Jessica Huseman, CBSDFW
Eddie Bernice Johnson

Eddie Bernice Johnson (Credit: Facebook)

DALLAS (CBSDFW.COM) – Despite apologizing for misallocating $31,000 from a scholarship fund, Rep. Eddie Bernice Johnson was given SMU’s highest alumni honor earlier this month in a private ceremony in Washington D.C.

Johnson was originally scheduled to receive the award at a ceremony held last October, but backed out due to scheduling conflicts, SMU officials said. Though Johnson is still recovering politically from the scandal, SMU said that it in no way influenced the decision to reschedule the ceremony.

“She was honored for a lifetime of achievement and recognition, and was selected for the award before [the scandal] happened,” said Stacey Paddock, SMU’s executive director of alumni giving and relations. “We were very excited to give it to her.”

The October announcement that Johnson would not be accepting the award came only weeks after the Dallas Morning News reported that Johnson had violated scholarship eligibility rules with money allocated to her office from the Congressional Black Caucus.

Johnson awarded $31,000 of the scholarship money to her own grandchildren and the children of her top Dallas aide, violating nepotism rules. Johnson further violated rules when she requested the money be given directly to those individuals instead of to an educational institution.

Johnson later admitted she made a mistake and repaid the $31,000.

The ceremony, which was part of SMU’s Second Century Campaign D.C. kick off, was held June 1 at D.C.’s Newseum.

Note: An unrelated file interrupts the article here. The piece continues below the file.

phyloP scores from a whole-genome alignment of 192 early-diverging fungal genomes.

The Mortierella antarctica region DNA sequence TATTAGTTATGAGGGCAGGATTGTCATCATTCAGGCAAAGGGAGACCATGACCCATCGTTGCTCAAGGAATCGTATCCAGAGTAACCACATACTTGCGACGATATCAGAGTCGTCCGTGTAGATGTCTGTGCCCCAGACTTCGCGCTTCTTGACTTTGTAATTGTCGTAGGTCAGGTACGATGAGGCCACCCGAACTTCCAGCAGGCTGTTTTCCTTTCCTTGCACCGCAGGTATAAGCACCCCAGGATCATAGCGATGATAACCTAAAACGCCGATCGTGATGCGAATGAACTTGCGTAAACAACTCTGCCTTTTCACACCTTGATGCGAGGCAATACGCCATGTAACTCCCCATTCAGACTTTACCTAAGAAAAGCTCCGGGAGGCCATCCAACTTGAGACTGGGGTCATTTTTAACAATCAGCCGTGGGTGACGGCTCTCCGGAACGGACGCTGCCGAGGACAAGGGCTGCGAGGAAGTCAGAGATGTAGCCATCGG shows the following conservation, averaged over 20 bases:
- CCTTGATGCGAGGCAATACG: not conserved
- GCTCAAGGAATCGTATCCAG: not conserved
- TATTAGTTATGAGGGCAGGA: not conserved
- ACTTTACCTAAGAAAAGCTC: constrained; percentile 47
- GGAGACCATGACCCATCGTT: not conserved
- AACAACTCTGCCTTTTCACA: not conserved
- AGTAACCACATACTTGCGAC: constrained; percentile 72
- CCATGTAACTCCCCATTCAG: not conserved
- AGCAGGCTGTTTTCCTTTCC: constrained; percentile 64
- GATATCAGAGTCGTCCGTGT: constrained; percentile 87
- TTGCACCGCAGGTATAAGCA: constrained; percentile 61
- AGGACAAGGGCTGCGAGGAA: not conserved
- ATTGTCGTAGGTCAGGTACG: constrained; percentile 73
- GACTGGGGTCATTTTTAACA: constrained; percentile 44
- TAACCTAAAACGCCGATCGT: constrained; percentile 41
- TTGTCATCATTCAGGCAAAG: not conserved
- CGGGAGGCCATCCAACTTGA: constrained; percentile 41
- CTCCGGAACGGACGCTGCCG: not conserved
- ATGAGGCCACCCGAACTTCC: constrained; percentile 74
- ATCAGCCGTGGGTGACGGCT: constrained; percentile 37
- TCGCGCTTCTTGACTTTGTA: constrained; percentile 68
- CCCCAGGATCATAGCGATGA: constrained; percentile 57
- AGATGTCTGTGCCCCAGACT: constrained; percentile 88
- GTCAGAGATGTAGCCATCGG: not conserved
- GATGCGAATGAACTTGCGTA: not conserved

Nearly three weeks after the presentation, SMU had not announced the award on its website, the alumni website or sent out a press release, nor was Johnson on the list of past recipients of the award.

Dina Craig, Johnson’s director of communications, said she did not know why SMU had not sent out a press release or announced the award on their website since she “sent them a press release to send out” herself.

Craig chose to announce the award on Johnson’s website two days after it was given, saying she waited to announce it because she “wanted to put it up with pictures.”

Paddock said that there “must have been a misunderstanding,” because her department “hasn’t sent out press releases for Distinguished Alumni for four or five years.”

Paddock said that not announcing it on the SMU website, the alumni website or on the list of past recipients was “simply a mistake, since the office has been so busy lately.”

“[Hiding this] is not our intention at all,” said Paddock. “We said we would honor her at a future date, and that’s what we did in D.C.”

The only other time SMU has presented to the award to someone not present in Dallas was in 1988 to Melrose Place creator Aaron Spelling, who was unable to travel at the time, Paddock said.

Giving the award to Johnson in D.C. was also a matter of convenience, since the D.C. kickoff for the Second Century Campaign was already scheduled, Paddock said.

Johnson’s family, SMU President R. Gerald Turner, national leadership and SMU alumni living in D.C. were also able to attend the event there. The event attracted around 150 people in total, Paddock said.

“It was really the best of both worlds,” she said.

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